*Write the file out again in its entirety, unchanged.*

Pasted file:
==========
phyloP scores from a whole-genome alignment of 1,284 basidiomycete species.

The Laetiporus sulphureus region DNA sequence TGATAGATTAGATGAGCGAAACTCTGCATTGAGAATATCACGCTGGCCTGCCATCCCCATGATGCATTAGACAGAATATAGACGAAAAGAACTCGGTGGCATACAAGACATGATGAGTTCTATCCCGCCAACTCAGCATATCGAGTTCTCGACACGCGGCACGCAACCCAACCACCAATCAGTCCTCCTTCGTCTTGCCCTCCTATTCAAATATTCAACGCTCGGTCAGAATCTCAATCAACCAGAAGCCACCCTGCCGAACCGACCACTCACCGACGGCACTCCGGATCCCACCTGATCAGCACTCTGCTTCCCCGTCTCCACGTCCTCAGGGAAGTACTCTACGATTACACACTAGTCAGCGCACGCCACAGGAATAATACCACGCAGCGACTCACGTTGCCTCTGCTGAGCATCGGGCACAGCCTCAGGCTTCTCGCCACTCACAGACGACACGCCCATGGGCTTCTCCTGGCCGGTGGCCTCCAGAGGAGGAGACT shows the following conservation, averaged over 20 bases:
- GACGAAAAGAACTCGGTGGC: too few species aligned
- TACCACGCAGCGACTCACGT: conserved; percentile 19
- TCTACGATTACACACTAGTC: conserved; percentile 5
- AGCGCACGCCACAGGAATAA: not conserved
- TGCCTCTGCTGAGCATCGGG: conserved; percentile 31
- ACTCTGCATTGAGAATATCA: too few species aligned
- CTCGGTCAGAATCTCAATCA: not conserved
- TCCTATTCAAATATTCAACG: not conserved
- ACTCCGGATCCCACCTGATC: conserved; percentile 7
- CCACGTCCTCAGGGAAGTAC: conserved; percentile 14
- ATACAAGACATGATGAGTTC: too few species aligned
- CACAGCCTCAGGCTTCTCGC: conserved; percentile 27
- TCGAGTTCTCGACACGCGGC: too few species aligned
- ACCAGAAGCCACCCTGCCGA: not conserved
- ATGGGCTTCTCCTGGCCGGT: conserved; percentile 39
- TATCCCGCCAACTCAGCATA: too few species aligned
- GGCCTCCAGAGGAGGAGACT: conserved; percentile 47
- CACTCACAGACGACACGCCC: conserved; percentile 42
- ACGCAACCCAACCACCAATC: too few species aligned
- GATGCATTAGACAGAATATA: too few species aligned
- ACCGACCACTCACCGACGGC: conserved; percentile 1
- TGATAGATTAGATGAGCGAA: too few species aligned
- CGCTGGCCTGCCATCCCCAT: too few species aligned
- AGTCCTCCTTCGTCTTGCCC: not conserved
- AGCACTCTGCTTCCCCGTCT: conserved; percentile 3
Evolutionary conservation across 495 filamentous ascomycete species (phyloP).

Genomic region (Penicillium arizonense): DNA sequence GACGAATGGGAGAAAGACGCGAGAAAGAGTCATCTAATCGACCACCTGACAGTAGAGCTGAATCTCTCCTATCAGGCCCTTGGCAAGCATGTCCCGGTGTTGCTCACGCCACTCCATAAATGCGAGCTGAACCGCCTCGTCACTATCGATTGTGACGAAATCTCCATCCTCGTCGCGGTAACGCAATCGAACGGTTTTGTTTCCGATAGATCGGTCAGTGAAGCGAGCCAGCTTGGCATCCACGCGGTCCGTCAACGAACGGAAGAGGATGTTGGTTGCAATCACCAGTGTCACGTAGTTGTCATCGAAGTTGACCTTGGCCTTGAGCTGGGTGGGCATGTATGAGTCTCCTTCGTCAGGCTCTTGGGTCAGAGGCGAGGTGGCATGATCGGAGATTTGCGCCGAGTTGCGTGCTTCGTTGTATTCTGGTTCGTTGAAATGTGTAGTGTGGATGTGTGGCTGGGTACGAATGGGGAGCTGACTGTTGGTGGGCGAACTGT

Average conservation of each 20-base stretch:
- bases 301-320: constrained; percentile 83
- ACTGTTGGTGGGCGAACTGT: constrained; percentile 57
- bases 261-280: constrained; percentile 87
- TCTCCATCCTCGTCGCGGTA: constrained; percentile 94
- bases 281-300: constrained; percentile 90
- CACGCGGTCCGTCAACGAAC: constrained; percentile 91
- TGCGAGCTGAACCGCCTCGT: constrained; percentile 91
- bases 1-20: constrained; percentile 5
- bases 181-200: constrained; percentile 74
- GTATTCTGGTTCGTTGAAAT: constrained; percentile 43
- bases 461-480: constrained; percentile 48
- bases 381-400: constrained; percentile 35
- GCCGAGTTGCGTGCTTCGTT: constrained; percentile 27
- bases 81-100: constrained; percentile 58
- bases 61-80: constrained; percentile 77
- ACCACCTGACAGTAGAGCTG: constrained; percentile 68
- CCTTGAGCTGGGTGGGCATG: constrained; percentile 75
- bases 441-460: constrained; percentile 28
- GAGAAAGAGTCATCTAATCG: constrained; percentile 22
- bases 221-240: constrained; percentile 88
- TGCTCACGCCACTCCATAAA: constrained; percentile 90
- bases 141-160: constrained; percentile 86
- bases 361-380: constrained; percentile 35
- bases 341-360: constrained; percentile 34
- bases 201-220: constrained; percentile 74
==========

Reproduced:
phyloP scores from a whole-genome alignment of 1,284 basidiomycete species.

The Laetiporus sulphureus region DNA sequence TGATAGATTAGATGAGCGAAACTCTGCATTGAGAATATCACGCTGGCCTGCCATCCCCATGATGCATTAGACAGAATATAGACGAAAAGAACTCGGTGGCATACAAGACATGATGAGTTCTATCCCGCCAACTCAGCATATCGAGTTCTCGACACGCGGCACGCAACCCAACCACCAATCAGTCCTCCTTCGTCTTGCCCTCCTATTCAAATATTCAACGCTCGGTCAGAATCTCAATCAACCAGAAGCCACCCTGCCGAACCGACCACTCACCGACGGCACTCCGGATCCCACCTGATCAGCACTCTGCTTCCCCGTCTCCACGTCCTCAGGGAAGTACTCTACGATTACACACTAGTCAGCGCACGCCACAGGAATAATACCACGCAGCGACTCACGTTGCCTCTGCTGAGCATCGGGCACAGCCTCAGGCTTCTCGCCACTCACAGACGACACGCCCATGGGCTTCTCCTGGCCGGTGGCCTCCAGAGGAGGAGACT shows the following conservation, averaged over 20 bases:
- GACGAAAAGAACTCGGTGGC: too few species aligned
- TACCACGCAGCGACTCACGT: conserved; percentile 19
- TCTACGATTACACACTAGTC: conserved; percentile 5
- AGCGCACGCCACAGGAATAA: not conserved
- TGCCTCTGCTGAGCATCGGG: conserved; percentile 31
- ACTCTGCATTGAGAATATCA: too few species aligned
- CTCGGTCAGAATCTCAATCA: not conserved
- TCCTATTCAAATATTCAACG: not conserved
- ACTCCGGATCCCACCTGATC: conserved; percentile 7
- CCACGTCCTCAGGGAAGTAC: conserved; percentile 14
- ATACAAGACATGATGAGTTC: too few species aligned
- CACAGCCTCAGGCTTCTCGC: conserved; percentile 27
- TCGAGTTCTCGACACGCGGC: too few species aligned
- ACCAGAAGCCACCCTGCCGA: not conserved
- ATGGGCTTCTCCTGGCCGGT: conserved; percentile 39
- TATCCCGCCAACTCAGCATA: too few species aligned
- GGCCTCCAGAGGAGGAGACT: conserved; percentile 47
- CACTCACAGACGACACGCCC: conserved; percentile 42
- ACGCAACCCAACCACCAATC: too few species aligned
- GATGCATTAGACAGAATATA: too few species aligned
- ACCGACCACTCACCGACGGC: conserved; percentile 1
- TGATAGATTAGATGAGCGAA: too few species aligned
- CGCTGGCCTGCCATCCCCAT: too few species aligned
- AGTCCTCCTTCGTCTTGCCC: not conserved
- AGCACTCTGCTTCCCCGTCT: conserved; percentile 3
Evolutionary conservation across 495 filamentous ascomycete species (phyloP).

Genomic region (Penicillium arizonense): DNA sequence GACGAATGGGAGAAAGACGCGAGAAAGAGTCATCTAATCGACCACCTGACAGTAGAGCTGAATCTCTCCTATCAGGCCCTTGGCAAGCATGTCCCGGTGTTGCTCACGCCACTCCATAAATGCGAGCTGAACCGCCTCGTCACTATCGATTGTGACGAAATCTCCATCCTCGTCGCGGTAACGCAATCGAACGGTTTTGTTTCCGATAGATCGGTCAGTGAAGCGAGCCAGCTTGGCATCCACGCGGTCCGTCAACGAACGGAAGAGGATGTTGGTTGCAATCACCAGTGTCACGTAGTTGTCATCGAAGTTGACCTTGGCCTTGAGCTGGGTGGGCATGTATGAGTCTCCTTCGTCAGGCTCTTGGGTCAGAGGCGAGGTGGCATGATCGGAGATTTGCGCCGAGTTGCGTGCTTCGTTGTATTCTGGTTCGTTGAAATGTGTAGTGTGGATGTGTGGCTGGGTACGAATGGGGAGCTGACTGTTGGTGGGCGAACTGT

Average conservation of each 20-base stretch:
- bases 301-320: constrained; percentile 83
- ACTGTTGGTGGGCGAACTGT: constrained; percentile 57
- bases 261-280: constrained; percentile 87
- TCTCCATCCTCGTCGCGGTA: constrained; percentile 94
- bases 281-300: constrained; percentile 90
- CACGCGGTCCGTCAACGAAC: constrained; percentile 91
- TGCGAGCTGAACCGCCTCGT: constrained; percentile 91
- bases 1-20: constrained; percentile 5
- bases 181-200: constrained; percentile 74
- GTATTCTGGTTCGTTGAAAT: constrained; percentile 43
- bases 461-480: constrained; percentile 48
- bases 381-400: constrained; percentile 35
- GCCGAGTTGCGTGCTTCGTT: constrained; percentile 27
- bases 81-100: constrained; percentile 58
- bases 61-80: constrained; percentile 77
- ACCACCTGACAGTAGAGCTG: constrained; percentile 68
- CCTTGAGCTGGGTGGGCATG: constrained; percentile 75
- bases 441-460: constrained; percentile 28
- GAGAAAGAGTCATCTAATCG: constrained; percentile 22
- bases 221-240: constrained; percentile 88
- TGCTCACGCCACTCCATAAA: constrained; percentile 90
- bases 141-160: constrained; percentile 86
- bases 361-380: constrained; percentile 35
- bases 341-360: constrained; percentile 34
- bases 201-220: constrained; percentile 74